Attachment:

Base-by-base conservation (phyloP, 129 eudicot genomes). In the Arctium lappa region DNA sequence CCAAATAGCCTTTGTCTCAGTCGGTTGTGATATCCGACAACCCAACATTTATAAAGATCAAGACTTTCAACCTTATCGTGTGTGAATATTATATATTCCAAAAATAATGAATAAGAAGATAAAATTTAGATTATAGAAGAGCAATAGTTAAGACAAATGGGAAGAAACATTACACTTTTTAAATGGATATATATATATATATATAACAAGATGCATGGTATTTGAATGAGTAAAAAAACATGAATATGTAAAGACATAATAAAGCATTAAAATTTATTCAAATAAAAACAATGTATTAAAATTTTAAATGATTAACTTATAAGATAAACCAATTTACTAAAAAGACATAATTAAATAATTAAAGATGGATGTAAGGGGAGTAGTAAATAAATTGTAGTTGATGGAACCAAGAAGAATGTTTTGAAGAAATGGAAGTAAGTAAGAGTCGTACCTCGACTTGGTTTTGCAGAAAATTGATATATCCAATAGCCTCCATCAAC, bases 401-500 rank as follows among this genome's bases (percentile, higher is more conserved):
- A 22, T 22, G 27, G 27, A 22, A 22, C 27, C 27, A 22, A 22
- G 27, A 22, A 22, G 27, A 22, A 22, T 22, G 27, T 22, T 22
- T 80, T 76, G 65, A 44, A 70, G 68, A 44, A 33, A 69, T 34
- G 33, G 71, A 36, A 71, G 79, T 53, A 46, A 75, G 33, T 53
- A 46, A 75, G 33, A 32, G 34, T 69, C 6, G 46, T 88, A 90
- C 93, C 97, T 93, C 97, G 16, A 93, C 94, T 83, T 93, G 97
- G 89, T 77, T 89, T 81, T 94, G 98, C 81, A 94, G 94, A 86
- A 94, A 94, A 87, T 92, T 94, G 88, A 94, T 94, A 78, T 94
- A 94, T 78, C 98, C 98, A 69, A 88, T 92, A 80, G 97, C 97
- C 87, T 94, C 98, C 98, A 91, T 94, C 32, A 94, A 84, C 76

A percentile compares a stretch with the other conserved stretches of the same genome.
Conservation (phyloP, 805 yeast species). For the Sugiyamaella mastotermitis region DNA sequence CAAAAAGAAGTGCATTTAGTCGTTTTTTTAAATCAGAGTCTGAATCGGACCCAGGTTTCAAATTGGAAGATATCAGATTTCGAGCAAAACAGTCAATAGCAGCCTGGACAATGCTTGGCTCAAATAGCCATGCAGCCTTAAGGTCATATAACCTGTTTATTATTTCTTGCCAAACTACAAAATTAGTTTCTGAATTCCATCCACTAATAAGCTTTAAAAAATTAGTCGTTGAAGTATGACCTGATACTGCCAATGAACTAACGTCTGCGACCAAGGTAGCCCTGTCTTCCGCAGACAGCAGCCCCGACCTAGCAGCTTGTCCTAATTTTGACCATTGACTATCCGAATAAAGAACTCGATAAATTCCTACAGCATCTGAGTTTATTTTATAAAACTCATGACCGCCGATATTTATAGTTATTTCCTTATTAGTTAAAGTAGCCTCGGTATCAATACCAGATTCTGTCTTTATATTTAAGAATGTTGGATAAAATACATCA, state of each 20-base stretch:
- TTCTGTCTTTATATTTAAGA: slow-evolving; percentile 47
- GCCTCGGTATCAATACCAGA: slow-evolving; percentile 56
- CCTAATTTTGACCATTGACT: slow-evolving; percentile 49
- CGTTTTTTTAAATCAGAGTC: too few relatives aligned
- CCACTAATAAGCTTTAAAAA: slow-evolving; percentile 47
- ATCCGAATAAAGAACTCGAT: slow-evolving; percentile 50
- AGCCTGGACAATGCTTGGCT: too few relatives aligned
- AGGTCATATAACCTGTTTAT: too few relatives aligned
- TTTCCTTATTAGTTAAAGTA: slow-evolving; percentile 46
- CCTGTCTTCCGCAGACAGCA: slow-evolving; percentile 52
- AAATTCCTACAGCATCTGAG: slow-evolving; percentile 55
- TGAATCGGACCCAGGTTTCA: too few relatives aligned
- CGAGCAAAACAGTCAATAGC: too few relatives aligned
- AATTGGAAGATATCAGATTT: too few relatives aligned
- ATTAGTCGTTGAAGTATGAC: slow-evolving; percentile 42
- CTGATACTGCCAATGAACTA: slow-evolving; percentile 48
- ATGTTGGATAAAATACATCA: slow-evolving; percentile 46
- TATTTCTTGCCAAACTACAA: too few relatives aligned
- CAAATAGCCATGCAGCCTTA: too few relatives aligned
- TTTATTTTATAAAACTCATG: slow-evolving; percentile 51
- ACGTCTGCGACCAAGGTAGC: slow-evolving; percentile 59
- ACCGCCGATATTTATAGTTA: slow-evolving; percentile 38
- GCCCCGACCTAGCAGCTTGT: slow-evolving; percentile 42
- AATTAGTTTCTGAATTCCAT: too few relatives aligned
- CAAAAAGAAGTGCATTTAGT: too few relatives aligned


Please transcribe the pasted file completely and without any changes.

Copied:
Base-by-base conservation (phyloP, 129 eudicot genomes). In the Arctium lappa region DNA sequence CCAAATAGCCTTTGTCTCAGTCGGTTGTGATATCCGACAACCCAACATTTATAAAGATCAAGACTTTCAACCTTATCGTGTGTGAATATTATATATTCCAAAAATAATGAATAAGAAGATAAAATTTAGATTATAGAAGAGCAATAGTTAAGACAAATGGGAAGAAACATTACACTTTTTAAATGGATATATATATATATATATAACAAGATGCATGGTATTTGAATGAGTAAAAAAACATGAATATGTAAAGACATAATAAAGCATTAAAATTTATTCAAATAAAAACAATGTATTAAAATTTTAAATGATTAACTTATAAGATAAACCAATTTACTAAAAAGACATAATTAAATAATTAAAGATGGATGTAAGGGGAGTAGTAAATAAATTGTAGTTGATGGAACCAAGAAGAATGTTTTGAAGAAATGGAAGTAAGTAAGAGTCGTACCTCGACTTGGTTTTGCAGAAAATTGATATATCCAATAGCCTCCATCAAC, bases 401-500 rank as follows among this genome's bases (percentile, higher is more conserved):
- A 22, T 22, G 27, G 27, A 22, A 22, C 27, C 27, A 22, A 22
- G 27, A 22, A 22, G 27, A 22, A 22, T 22, G 27, T 22, T 22
- T 80, T 76, G 65, A 44, A 70, G 68, A 44, A 33, A 69, T 34
- G 33, G 71, A 36, A 71, G 79, T 53, A 46, A 75, G 33, T 53
- A 46, A 75, G 33, A 32, G 34, T 69, C 6, G 46, T 88, A 90
- C 93, C 97, T 93, C 97, G 16, A 93, C 94, T 83, T 93, G 97
- G 89, T 77, T 89, T 81, T 94, G 98, C 81, A 94, G 94, A 86
- A 94, A 94, A 87, T 92, T 94, G 88, A 94, T 94, A 78, T 94
- A 94, T 78, C 98, C 98, A 69, A 88, T 92, A 80, G 97, C 97
- C 87, T 94, C 98, C 98, A 91, T 94, C 32, A 94, A 84, C 76

A percentile compares a stretch with the other conserved stretches of the same genome.
Conservation (phyloP, 805 yeast species). For the Sugiyamaella mastotermitis region DNA sequence CAAAAAGAAGTGCATTTAGTCGTTTTTTTAAATCAGAGTCTGAATCGGACCCAGGTTTCAAATTGGAAGATATCAGATTTCGAGCAAAACAGTCAATAGCAGCCTGGACAATGCTTGGCTCAAATAGCCATGCAGCCTTAAGGTCATATAACCTGTTTATTATTTCTTGCCAAACTACAAAATTAGTTTCTGAATTCCATCCACTAATAAGCTTTAAAAAATTAGTCGTTGAAGTATGACCTGATACTGCCAATGAACTAACGTCTGCGACCAAGGTAGCCCTGTCTTCCGCAGACAGCAGCCCCGACCTAGCAGCTTGTCCTAATTTTGACCATTGACTATCCGAATAAAGAACTCGATAAATTCCTACAGCATCTGAGTTTATTTTATAAAACTCATGACCGCCGATATTTATAGTTATTTCCTTATTAGTTAAAGTAGCCTCGGTATCAATACCAGATTCTGTCTTTATATTTAAGAATGTTGGATAAAATACATCA, state of each 20-base stretch:
- TTCTGTCTTTATATTTAAGA: slow-evolving; percentile 47
- GCCTCGGTATCAATACCAGA: slow-evolving; percentile 56
- CCTAATTTTGACCATTGACT: slow-evolving; percentile 49
- CGTTTTTTTAAATCAGAGTC: too few relatives aligned
- CCACTAATAAGCTTTAAAAA: slow-evolving; percentile 47
- ATCCGAATAAAGAACTCGAT: slow-evolving; percentile 50
- AGCCTGGACAATGCTTGGCT: too few relatives aligned
- AGGTCATATAACCTGTTTAT: too few relatives aligned
- TTTCCTTATTAGTTAAAGTA: slow-evolving; percentile 46
- CCTGTCTTCCGCAGACAGCA: slow-evolving; percentile 52
- AAATTCCTACAGCATCTGAG: slow-evolving; percentile 55
- TGAATCGGACCCAGGTTTCA: too few relatives aligned
- CGAGCAAAACAGTCAATAGC: too few relatives aligned
- AATTGGAAGATATCAGATTT: too few relatives aligned
- ATTAGTCGTTGAAGTATGAC: slow-evolving; percentile 42
- CTGATACTGCCAATGAACTA: slow-evolving; percentile 48
- ATGTTGGATAAAATACATCA: slow-evolving; percentile 46
- TATTTCTTGCCAAACTACAA: too few relatives aligned
- CAAATAGCCATGCAGCCTTA: too few relatives aligned
- TTTATTTTATAAAACTCATG: slow-evolving; percentile 51
- ACGTCTGCGACCAAGGTAGC: slow-evolving; percentile 59
- ACCGCCGATATTTATAGTTA: slow-evolving; percentile 38
- GCCCCGACCTAGCAGCTTGT: slow-evolving; percentile 42
- AATTAGTTTCTGAATTCCAT: too few relatives aligned
- CAAAAAGAAGTGCATTTAGT: too few relatives aligned